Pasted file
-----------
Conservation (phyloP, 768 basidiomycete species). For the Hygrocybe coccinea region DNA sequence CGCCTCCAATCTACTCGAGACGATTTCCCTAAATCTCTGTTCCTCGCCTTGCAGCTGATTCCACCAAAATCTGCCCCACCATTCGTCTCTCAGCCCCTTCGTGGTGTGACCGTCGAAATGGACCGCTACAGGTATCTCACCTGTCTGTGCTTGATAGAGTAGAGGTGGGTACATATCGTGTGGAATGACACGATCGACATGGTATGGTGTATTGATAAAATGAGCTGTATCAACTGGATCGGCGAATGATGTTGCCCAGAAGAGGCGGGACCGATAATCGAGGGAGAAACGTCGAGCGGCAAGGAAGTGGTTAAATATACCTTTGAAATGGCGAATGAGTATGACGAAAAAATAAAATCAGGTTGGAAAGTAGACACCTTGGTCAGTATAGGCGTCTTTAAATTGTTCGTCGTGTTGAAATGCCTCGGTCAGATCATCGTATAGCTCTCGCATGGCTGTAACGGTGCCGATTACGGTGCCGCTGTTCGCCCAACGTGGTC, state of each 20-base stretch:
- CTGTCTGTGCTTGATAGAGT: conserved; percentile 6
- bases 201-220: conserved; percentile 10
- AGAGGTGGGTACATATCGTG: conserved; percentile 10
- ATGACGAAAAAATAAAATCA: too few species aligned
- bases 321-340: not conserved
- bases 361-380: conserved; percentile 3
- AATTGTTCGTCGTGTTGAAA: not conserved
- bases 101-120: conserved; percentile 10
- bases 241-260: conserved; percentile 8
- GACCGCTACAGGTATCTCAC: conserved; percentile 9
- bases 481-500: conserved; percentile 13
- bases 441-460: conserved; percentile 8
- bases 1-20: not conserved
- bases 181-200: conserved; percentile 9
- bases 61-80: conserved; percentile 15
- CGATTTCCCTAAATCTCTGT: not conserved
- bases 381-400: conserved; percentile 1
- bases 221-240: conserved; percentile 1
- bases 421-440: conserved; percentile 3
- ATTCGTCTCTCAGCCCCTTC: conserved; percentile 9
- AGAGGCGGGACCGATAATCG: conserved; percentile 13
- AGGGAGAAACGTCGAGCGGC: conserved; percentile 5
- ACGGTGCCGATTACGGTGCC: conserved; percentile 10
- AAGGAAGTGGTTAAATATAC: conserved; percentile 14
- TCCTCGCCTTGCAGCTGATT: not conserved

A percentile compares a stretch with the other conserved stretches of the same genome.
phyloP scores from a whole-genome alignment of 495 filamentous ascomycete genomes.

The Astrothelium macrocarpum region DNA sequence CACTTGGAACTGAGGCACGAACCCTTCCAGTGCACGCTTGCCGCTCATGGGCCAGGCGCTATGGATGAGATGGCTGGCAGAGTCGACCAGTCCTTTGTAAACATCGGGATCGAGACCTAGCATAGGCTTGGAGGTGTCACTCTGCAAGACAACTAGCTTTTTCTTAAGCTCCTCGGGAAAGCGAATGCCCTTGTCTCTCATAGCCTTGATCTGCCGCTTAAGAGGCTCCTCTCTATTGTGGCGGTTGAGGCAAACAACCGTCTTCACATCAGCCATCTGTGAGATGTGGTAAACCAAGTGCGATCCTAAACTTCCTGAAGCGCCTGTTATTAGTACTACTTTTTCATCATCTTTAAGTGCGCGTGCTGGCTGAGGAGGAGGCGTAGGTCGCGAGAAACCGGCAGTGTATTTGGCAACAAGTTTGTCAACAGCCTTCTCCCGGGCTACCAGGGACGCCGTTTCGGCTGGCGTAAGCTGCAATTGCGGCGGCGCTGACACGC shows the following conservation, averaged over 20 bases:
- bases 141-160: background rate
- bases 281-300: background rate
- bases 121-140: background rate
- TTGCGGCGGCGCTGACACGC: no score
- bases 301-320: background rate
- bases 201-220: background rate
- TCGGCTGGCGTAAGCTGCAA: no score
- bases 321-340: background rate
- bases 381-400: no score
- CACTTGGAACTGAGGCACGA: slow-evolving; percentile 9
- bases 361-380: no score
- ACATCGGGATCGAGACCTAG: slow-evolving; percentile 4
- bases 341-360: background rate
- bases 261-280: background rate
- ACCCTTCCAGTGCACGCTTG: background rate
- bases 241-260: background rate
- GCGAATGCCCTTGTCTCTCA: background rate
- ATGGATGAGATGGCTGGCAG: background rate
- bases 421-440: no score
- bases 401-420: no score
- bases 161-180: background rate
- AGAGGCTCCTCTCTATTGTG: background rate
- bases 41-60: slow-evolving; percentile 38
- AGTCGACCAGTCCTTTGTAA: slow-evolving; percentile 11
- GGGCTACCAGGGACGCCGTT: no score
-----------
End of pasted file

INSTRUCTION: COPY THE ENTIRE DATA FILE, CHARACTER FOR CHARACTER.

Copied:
Conservation (phyloP, 768 basidiomycete species). For the Hygrocybe coccinea region DNA sequence CGCCTCCAATCTACTCGAGACGATTTCCCTAAATCTCTGTTCCTCGCCTTGCAGCTGATTCCACCAAAATCTGCCCCACCATTCGTCTCTCAGCCCCTTCGTGGTGTGACCGTCGAAATGGACCGCTACAGGTATCTCACCTGTCTGTGCTTGATAGAGTAGAGGTGGGTACATATCGTGTGGAATGACACGATCGACATGGTATGGTGTATTGATAAAATGAGCTGTATCAACTGGATCGGCGAATGATGTTGCCCAGAAGAGGCGGGACCGATAATCGAGGGAGAAACGTCGAGCGGCAAGGAAGTGGTTAAATATACCTTTGAAATGGCGAATGAGTATGACGAAAAAATAAAATCAGGTTGGAAAGTAGACACCTTGGTCAGTATAGGCGTCTTTAAATTGTTCGTCGTGTTGAAATGCCTCGGTCAGATCATCGTATAGCTCTCGCATGGCTGTAACGGTGCCGATTACGGTGCCGCTGTTCGCCCAACGTGGTC, state of each 20-base stretch:
- CTGTCTGTGCTTGATAGAGT: conserved; percentile 6
- bases 201-220: conserved; percentile 10
- AGAGGTGGGTACATATCGTG: conserved; percentile 10
- ATGACGAAAAAATAAAATCA: too few species aligned
- bases 321-340: not conserved
- bases 361-380: conserved; percentile 3
- AATTGTTCGTCGTGTTGAAA: not conserved
- bases 101-120: conserved; percentile 10
- bases 241-260: conserved; percentile 8
- GACCGCTACAGGTATCTCAC: conserved; percentile 9
- bases 481-500: conserved; percentile 13
- bases 441-460: conserved; percentile 8
- bases 1-20: not conserved
- bases 181-200: conserved; percentile 9
- bases 61-80: conserved; percentile 15
- CGATTTCCCTAAATCTCTGT: not conserved
- bases 381-400: conserved; percentile 1
- bases 221-240: conserved; percentile 1
- bases 421-440: conserved; percentile 3
- ATTCGTCTCTCAGCCCCTTC: conserved; percentile 9
- AGAGGCGGGACCGATAATCG: conserved; percentile 13
- AGGGAGAAACGTCGAGCGGC: conserved; percentile 5
- ACGGTGCCGATTACGGTGCC: conserved; percentile 10
- AAGGAAGTGGTTAAATATAC: conserved; percentile 14
- TCCTCGCCTTGCAGCTGATT: not conserved

A percentile compares a stretch with the other conserved stretches of the same genome.
phyloP scores from a whole-genome alignment of 495 filamentous ascomycete genomes.

The Astrothelium macrocarpum region DNA sequence CACTTGGAACTGAGGCACGAACCCTTCCAGTGCACGCTTGCCGCTCATGGGCCAGGCGCTATGGATGAGATGGCTGGCAGAGTCGACCAGTCCTTTGTAAACATCGGGATCGAGACCTAGCATAGGCTTGGAGGTGTCACTCTGCAAGACAACTAGCTTTTTCTTAAGCTCCTCGGGAAAGCGAATGCCCTTGTCTCTCATAGCCTTGATCTGCCGCTTAAGAGGCTCCTCTCTATTGTGGCGGTTGAGGCAAACAACCGTCTTCACATCAGCCATCTGTGAGATGTGGTAAACCAAGTGCGATCCTAAACTTCCTGAAGCGCCTGTTATTAGTACTACTTTTTCATCATCTTTAAGTGCGCGTGCTGGCTGAGGAGGAGGCGTAGGTCGCGAGAAACCGGCAGTGTATTTGGCAACAAGTTTGTCAACAGCCTTCTCCCGGGCTACCAGGGACGCCGTTTCGGCTGGCGTAAGCTGCAATTGCGGCGGCGCTGACACGC shows the following conservation, averaged over 20 bases:
- bases 141-160: background rate
- bases 281-300: background rate
- bases 121-140: background rate
- TTGCGGCGGCGCTGACACGC: no score
- bases 301-320: background rate
- bases 201-220: background rate
- TCGGCTGGCGTAAGCTGCAA: no score
- bases 321-340: background rate
- bases 381-400: no score
- CACTTGGAACTGAGGCACGA: slow-evolving; percentile 9
- bases 361-380: no score
- ACATCGGGATCGAGACCTAG: slow-evolving; percentile 4
- bases 341-360: background rate
- bases 261-280: background rate
- ACCCTTCCAGTGCACGCTTG: background rate
- bases 241-260: background rate
- GCGAATGCCCTTGTCTCTCA: background rate
- ATGGATGAGATGGCTGGCAG: background rate
- bases 421-440: no score
- bases 401-420: no score
- bases 161-180: background rate
- AGAGGCTCCTCTCTATTGTG: background rate
- bases 41-60: slow-evolving; percentile 38
- AGTCGACCAGTCCTTTGTAA: slow-evolving; percentile 11
- GGGCTACCAGGGACGCCGTT: no score